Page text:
Characteristics of Global Neurosurgery Sessions: A Retrospective Analysis of Major International Neurosurgical Conferences
General Surgery (East Africa)
Background: The global burden of neurosurgical disease is substantial, particularly in low- and middle-income countries (LMICs). Medical conferences are important in connecting those from LMICs to those from high-income countries for support and serve as an educational and networking tool. In this study, we sought to quantitatively assess the incorporation of global neurosurgery topics in international conferences related to the neurosurgical specialty.
Methods: A database of major international neurosurgical conferences, from the conference of a group of 9 major neurosurgical societies, that had global neurosurgery featured from 2015 to 2020 was created. We then did a retrospective analysis to study the characteristics of these conferences ranging from geographic location to number to different components of the conferences.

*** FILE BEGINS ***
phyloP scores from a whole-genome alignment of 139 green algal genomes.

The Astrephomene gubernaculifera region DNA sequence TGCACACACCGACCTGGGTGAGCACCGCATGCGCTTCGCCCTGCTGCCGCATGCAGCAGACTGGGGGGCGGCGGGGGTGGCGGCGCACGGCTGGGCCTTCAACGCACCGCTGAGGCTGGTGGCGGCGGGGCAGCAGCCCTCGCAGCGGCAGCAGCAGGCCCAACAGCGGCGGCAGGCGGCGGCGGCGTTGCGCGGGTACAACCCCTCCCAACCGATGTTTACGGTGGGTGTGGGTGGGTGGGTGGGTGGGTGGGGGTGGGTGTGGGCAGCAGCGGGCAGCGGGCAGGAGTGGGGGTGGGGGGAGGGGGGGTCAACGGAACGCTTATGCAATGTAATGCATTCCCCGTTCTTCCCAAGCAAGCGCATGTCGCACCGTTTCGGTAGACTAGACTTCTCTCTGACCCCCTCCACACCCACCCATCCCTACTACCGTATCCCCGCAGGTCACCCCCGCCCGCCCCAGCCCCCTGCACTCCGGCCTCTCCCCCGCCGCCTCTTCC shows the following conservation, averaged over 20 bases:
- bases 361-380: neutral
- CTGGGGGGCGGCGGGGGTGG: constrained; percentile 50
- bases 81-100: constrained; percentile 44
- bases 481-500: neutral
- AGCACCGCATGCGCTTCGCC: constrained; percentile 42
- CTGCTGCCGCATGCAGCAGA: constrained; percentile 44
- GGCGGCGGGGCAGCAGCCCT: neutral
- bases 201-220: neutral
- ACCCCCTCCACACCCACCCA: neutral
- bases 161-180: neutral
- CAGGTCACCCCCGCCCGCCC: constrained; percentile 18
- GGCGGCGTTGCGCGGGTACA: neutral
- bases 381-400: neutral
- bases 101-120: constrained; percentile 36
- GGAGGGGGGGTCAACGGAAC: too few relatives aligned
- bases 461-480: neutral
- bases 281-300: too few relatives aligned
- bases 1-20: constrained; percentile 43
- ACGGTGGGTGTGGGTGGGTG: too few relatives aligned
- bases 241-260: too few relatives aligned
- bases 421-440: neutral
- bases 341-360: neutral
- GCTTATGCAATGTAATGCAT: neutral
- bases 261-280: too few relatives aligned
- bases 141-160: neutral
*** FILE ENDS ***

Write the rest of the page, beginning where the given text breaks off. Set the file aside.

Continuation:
Results: There was an increase in the number of conferences with global neurosurgery since 2015. This, in addition to the occurrence of 3 wholly global neurosurgery-related conferences in recent years, is promising and suggests growth in the field. However, 52.6% of conferences took place in North American or European countries, the majority of which were high-income countries. Furthermore, a majority of the presence of global neurosurgery was in the form of individual talks (54.5%) as opposed to plenaries or sessions.
Conclusions: The preponderance of conferences in North America and Europe can pose barriers for those from LMICs including travel time, expenses, and visa problems. As global neurosurgery becomes an increasing part of the global health movement, we hope that these barriers are addressed. Conferences may become an even stronger tool to promote equity in neurosurgical education and practice.
Shlobin, N. A.,
(2021). Characteristics of Global Neurosurgery Sessions: A Retrospective Analysis of Major International Neurosurgical Conferences. World Neurosurgery, 150, e790-e793.
Available at: https://ecommons.aku.edu/eastafrica_fhs_mc_gen_surg/47